Perhaps Religious Groups Can Learn From 'Pockets Of Vitality'
September 22, 2009
In April 1966, Time magazine ran a provocative cover with the headline: "Is God Dead?"
The article was thoughtful and scholarly, and when the author, religion editor John T. Elson, died recently, headline writers had a field day. The man who asked the question in print may now be asking the question of the Real Deal.
But that's only if you believe in God. As a culture, we seem predisposed to question that. Stories about God's demise are — forgive me — resurrected with the same frequency as are stories about the end of Christianity. It's as if it's expected that both deity and religion will eventually run their courses.
A new study, "Faith Communities Today 2008," to be released next month from Hartford Seminary's Hartford Institute for Religion Research, says that while some religious bodies are struggling, they're far from dead.
But first, as the study says, the bad news: Compiling information from 2,527 congregations around the country, the study shows what author David A. Roozen, the institute's director and professor of religion and society at the seminary, calls a "persistent and broad-based downward drift in congregational vitality." That's a dip in, among other categories, worship attendance, a sense of mission and financial health among old-line Protestantism, Evangelicalism, Catholic and Orthodox, and other world religions.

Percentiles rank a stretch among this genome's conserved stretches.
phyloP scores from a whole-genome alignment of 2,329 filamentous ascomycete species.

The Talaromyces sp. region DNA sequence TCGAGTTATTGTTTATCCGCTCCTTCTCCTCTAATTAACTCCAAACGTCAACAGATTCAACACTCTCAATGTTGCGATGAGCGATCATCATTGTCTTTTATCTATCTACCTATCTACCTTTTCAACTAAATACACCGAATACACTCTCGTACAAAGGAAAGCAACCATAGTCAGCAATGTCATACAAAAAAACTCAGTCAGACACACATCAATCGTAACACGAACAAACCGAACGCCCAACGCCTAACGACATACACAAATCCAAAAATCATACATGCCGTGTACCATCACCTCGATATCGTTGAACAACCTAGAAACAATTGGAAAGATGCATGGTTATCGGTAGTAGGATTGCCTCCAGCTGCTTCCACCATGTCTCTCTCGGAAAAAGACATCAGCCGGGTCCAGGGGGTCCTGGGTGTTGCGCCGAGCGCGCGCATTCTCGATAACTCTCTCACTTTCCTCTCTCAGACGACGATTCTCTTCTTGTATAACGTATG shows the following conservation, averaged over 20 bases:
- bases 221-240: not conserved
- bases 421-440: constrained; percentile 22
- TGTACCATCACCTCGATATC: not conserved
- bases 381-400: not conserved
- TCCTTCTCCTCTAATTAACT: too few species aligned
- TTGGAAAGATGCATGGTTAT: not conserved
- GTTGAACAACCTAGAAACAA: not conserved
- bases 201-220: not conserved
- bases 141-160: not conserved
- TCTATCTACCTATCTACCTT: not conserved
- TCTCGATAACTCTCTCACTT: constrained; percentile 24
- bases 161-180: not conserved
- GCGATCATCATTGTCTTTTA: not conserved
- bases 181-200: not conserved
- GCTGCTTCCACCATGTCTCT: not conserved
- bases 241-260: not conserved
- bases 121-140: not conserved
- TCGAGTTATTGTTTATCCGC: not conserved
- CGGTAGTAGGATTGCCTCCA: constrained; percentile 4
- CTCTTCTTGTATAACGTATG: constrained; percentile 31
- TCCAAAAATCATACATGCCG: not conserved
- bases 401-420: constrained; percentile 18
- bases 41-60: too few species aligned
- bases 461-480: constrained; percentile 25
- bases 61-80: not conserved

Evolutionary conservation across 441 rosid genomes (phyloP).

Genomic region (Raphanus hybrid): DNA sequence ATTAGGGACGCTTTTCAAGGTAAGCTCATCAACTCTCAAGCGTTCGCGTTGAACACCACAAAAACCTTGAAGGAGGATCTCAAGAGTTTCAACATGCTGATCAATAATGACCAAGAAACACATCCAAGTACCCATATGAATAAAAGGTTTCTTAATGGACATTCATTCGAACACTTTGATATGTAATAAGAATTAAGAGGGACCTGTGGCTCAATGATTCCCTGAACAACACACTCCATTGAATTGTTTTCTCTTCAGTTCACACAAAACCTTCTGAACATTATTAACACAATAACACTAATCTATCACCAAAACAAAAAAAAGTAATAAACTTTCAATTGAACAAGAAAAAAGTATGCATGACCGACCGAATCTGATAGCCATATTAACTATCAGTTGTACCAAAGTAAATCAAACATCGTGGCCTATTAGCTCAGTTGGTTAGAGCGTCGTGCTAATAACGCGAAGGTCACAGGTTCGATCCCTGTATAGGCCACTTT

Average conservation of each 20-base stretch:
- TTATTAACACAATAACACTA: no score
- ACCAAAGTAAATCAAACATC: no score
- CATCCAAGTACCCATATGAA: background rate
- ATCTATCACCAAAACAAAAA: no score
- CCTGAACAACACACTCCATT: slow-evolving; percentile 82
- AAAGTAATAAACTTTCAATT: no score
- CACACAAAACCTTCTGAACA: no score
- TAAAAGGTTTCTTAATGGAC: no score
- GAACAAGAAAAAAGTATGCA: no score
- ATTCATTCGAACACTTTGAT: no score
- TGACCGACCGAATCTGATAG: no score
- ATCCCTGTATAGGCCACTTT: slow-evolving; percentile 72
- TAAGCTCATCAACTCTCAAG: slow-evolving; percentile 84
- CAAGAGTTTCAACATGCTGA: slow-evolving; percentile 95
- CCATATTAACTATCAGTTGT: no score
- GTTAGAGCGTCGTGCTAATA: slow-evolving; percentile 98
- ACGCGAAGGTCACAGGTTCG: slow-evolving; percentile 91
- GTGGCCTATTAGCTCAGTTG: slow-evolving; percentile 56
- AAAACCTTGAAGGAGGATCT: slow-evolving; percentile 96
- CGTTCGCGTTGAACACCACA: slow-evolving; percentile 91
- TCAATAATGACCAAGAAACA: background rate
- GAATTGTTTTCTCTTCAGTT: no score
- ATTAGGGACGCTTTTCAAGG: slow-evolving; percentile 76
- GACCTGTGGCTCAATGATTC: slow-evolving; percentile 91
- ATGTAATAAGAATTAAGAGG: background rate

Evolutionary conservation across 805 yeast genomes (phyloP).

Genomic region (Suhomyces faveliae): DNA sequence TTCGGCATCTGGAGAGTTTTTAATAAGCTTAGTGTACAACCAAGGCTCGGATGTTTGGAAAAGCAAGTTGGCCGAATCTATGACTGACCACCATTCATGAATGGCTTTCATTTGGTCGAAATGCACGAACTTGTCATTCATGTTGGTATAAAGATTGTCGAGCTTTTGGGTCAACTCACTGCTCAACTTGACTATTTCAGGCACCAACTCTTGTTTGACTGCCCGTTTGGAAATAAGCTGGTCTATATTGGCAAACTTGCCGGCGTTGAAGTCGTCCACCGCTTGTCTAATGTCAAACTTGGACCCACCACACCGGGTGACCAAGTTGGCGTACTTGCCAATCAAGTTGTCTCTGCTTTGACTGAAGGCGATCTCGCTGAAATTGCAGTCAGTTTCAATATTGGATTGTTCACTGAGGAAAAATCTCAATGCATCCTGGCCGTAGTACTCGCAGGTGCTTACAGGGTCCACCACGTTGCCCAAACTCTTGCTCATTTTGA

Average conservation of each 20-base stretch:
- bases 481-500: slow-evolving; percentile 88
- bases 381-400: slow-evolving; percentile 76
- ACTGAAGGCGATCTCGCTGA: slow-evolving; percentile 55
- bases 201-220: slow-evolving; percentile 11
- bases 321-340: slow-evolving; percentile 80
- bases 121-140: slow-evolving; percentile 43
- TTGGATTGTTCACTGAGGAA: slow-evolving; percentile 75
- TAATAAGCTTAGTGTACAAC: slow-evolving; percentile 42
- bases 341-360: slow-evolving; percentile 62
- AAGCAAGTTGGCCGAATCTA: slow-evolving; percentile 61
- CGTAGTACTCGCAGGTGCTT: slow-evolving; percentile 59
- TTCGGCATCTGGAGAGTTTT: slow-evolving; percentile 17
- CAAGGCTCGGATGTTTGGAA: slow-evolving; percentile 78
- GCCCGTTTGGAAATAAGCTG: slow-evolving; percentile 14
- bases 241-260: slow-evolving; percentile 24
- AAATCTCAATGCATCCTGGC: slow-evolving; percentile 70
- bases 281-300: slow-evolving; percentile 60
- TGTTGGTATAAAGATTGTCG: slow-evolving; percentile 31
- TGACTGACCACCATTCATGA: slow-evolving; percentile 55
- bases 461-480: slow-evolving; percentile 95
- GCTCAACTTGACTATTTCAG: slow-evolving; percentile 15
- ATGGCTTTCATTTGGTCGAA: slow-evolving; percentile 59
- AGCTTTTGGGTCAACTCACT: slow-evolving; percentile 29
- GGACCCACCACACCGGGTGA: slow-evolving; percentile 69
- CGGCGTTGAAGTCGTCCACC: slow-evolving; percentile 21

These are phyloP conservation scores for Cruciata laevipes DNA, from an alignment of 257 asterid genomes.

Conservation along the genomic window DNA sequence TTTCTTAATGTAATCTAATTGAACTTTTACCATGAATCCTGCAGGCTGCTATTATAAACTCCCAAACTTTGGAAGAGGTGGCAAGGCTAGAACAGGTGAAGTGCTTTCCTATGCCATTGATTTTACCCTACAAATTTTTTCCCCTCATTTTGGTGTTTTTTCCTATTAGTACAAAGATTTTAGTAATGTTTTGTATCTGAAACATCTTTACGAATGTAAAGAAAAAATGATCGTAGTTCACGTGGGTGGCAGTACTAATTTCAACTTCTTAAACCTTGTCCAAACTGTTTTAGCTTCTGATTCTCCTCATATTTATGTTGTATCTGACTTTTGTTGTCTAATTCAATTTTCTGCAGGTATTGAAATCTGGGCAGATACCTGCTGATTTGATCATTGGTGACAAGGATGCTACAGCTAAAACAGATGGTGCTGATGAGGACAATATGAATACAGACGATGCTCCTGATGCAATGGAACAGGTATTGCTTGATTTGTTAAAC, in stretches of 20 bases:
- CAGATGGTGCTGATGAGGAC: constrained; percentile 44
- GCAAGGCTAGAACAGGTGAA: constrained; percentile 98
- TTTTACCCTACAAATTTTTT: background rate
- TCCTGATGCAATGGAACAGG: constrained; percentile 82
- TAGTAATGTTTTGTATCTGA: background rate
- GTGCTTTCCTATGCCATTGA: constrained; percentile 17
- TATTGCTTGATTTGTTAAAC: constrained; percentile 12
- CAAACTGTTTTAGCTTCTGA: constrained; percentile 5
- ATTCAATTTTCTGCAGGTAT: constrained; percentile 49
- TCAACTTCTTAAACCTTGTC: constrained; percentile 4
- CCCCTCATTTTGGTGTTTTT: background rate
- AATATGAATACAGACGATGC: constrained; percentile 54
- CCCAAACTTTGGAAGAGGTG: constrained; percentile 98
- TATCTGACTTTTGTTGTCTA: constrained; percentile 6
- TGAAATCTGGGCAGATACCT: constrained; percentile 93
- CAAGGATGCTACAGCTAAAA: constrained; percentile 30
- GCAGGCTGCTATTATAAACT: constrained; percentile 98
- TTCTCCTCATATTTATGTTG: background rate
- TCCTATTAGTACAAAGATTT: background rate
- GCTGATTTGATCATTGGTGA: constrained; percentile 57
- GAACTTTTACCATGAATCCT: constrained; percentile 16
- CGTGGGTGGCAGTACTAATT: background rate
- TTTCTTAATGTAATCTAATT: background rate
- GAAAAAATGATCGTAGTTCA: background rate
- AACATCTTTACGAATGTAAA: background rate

With so much bleak news, one element held steady, says Roozen. Conflict within the memberships — be it discussions about changes in the worship service or debate over hot-button social issues — didn't fluctuate, and the more heated the conflict, the harder it was on the faith group.
A Trinity College study out today says the 34 million Americans who claim no religious affiliation (the so-called Nones) crosses all demographic lines. But before you hang a funeral wreath for American religion, Roozen suggests a comparison with the American auto industry and old-line Protestant churches. Both sell an older product to an aging clientele with large amounts of cash going to personnel (more cash than goes to, say, most evangelical or Catholic clergy, and yes, there are exceptions).
Whether they're too big to fail is another question.
For all the bleak news, Roozen says, there are "pockets of vitality" in the country's religious landscape, and membership can be revitalized by something as small as welcoming new members to lead worship services or providing training for lay leaders.
Smaller, less active faith groups are not necessarily a fait accompli. As an illustration, Roozen likes to point to the Rev. James L. Kidd, who until he retired in '98 as pastor of Hartford's historic Asylum Hill Congregational Church, managed rather spectacularly to avoid the fate of other shrinking urban churches. Rather than move operations to the more financially secure suburbs, Kidd built a strong urban church that continues to grow under the leadership of the Rev. Gary Miller, current senior minister.
"Before Jim Kidd came, all mainline Protestant pastors were in the same boat," says Roozen. "They would get together and kind of commiserate. And then Jim came and suddenly there was a counter-example, and boy, that was hard on the other pastors. They were suspicious of any one who could grow, who broke the illusion that there was nothing a church could do."
Reprinted with permission of the Hartford Courant.
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